BREAKING: Silicon Valley Bank Fails. FDIC Takes Over
It's a sad day for Silicon Valley and erodes a core startup lender.
Silicon Valley Bank, the backbone of the Silicon Valley startup ecosystem, has failed.
The Federal Deposit Insurance Corporation has taken over, according to announcement on the FDIC website.
“Silicon Valley Bank is the first FDIC-insured institution to fail this year,” the announcement reads. “The last FDIC-insured institution to close was Almena State Bank, Almena, Kansas, on October 23, 2020.”
The takeover raises all sorts of questions about the future availability of loans for startups just as startups need them most.
One former Silicon Valley Bank employee texted me, reflecting on SVB’s unraveling.
“They’re amazing people and it’s such an important institution for the venture ecosystem. Nothing to laugh about here like you see on twitter,” the former SVB employee wrote me. “People are so quick to forget how much of an ally SVB has been and turn around on them on a dime. Sadly I get it. Loyalty goes out the window if you might not make payroll.”
You can read the FDIC announcement below:
WASHINGTON – Silicon Valley Bank, Santa Clara, California, was closed today by the California Department of Financial Protection and Innovation, which appointed the Federal Deposit Insurance Corporation (FDIC) as receiver. To protect insured depositors, the FDIC created the Deposit Insurance National Bank of Santa Clara (DINB). At the time of closing, the FDIC as receiver immediately transferred to the DINB all insured deposits of Silicon Valley Bank.
All insured depositors will have full access to their insured deposits no later than Monday morning, March 13, 2023. The FDIC will pay uninsured depositors an advance dividend within the next week. Uninsured depositors will receive a receivership certificate for the remaining amount of their uninsured funds. As the FDIC sells the assets of Silicon Valley Bank, future dividend payments may be made to uninsured depositors.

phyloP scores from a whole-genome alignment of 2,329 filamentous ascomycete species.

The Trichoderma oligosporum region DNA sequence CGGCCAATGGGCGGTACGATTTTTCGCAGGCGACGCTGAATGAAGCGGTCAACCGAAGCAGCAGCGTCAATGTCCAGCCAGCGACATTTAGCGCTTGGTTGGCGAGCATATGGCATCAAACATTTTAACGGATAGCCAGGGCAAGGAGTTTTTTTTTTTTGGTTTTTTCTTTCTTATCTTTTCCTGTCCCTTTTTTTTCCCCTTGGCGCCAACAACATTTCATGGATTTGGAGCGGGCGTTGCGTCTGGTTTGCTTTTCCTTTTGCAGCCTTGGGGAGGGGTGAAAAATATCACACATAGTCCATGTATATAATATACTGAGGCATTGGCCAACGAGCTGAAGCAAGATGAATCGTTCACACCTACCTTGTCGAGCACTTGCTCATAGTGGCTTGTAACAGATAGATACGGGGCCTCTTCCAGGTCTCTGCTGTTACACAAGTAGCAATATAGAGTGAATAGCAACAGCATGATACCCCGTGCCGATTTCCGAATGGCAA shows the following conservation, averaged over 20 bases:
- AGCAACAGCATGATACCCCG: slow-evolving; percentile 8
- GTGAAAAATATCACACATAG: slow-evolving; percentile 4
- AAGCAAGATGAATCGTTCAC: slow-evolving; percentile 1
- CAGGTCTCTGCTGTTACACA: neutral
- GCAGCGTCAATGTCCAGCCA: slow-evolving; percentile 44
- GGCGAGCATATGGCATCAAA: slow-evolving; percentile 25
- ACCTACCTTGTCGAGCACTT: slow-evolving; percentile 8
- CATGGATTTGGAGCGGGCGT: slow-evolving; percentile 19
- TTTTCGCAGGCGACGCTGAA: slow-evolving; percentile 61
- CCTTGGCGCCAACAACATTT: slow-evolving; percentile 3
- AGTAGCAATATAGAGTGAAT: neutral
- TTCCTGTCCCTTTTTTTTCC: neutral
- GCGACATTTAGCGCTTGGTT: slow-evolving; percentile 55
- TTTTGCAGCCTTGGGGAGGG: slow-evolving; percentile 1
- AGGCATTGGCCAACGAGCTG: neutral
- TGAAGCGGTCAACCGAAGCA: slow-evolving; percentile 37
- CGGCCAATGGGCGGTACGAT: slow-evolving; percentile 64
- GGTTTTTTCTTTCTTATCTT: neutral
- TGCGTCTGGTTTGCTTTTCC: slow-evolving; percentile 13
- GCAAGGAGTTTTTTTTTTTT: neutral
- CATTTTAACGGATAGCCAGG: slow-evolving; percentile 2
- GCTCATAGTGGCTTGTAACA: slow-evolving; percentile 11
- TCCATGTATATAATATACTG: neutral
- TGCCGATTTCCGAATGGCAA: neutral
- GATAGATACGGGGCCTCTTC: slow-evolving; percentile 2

Silicon Valley Bank had 17 branches in California and Massachusetts. The main office and all branches of Silicon Valley Bank will reopen on Monday, March 13, 2023. The DINB will maintain Silicon Valley Bank’s normal business hours. Banking activities will resume no later than Monday, March 13, including on-line banking and other services. Silicon Valley Bank’s official checks will continue to clear. Under the Federal Deposit Insurance Act, the FDIC may create a DINB to ensure that customers have continued access to their insured funds.
As of December 31, 2022, Silicon Valley Bank had approximately $209.0 billion in total assets and about $175.4 billion in total deposits. At the time of closing, the amount of deposits in excess of the insurance limits was undetermined. The amount of uninsured deposits will be determined once the FDIC obtains additional information from the bank and customers.
Customers with accounts in excess of $250,000 should contact the FDIC toll-free at 1-866-799-0959.
The FDIC as receiver will retain all the assets from Silicon Valley Bank for later disposition. Loan customers should continue to make their payments as usual.
Silicon Valley Bank is the first FDIC-insured institution to fail this year. The last FDIC-insured institution to close was Almena State Bank, Almena, Kansas, on October 23, 2020.